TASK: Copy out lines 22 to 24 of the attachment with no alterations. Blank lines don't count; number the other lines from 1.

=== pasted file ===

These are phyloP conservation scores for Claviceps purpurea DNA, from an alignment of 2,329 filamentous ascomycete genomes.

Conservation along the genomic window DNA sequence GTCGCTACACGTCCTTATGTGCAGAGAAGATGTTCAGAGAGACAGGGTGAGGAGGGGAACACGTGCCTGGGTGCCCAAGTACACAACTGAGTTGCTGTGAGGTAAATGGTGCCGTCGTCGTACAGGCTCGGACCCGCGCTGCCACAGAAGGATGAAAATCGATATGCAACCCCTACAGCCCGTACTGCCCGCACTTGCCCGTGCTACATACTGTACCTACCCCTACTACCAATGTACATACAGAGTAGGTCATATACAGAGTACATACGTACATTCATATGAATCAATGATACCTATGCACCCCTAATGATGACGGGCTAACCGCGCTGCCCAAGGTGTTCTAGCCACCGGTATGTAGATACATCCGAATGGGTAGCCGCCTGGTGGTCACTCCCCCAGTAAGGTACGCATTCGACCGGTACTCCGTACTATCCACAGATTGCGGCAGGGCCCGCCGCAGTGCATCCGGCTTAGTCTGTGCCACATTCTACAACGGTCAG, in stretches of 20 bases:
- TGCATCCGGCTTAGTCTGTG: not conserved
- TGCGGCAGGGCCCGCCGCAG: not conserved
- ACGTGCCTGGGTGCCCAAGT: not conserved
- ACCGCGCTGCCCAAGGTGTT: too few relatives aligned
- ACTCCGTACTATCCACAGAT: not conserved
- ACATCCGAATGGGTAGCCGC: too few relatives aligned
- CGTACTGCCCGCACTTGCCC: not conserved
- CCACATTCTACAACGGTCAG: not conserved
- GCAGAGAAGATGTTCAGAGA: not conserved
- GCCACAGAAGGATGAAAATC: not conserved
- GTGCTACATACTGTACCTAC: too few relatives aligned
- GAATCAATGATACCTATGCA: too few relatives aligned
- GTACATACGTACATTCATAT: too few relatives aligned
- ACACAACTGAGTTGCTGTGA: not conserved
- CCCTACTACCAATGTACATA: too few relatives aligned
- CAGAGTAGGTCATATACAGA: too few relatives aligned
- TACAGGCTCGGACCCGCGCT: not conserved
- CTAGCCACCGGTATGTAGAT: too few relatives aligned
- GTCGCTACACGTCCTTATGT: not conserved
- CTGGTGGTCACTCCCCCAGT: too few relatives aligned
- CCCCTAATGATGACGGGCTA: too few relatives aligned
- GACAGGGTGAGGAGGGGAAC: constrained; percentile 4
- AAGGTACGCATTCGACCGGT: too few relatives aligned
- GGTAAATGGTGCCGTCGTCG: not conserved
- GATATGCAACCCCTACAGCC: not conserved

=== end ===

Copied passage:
- CTGGTGGTCACTCCCCCAGT: too few relatives aligned
- CCCCTAATGATGACGGGCTA: too few relatives aligned
- GACAGGGTGAGGAGGGGAAC: constrained; percentile 4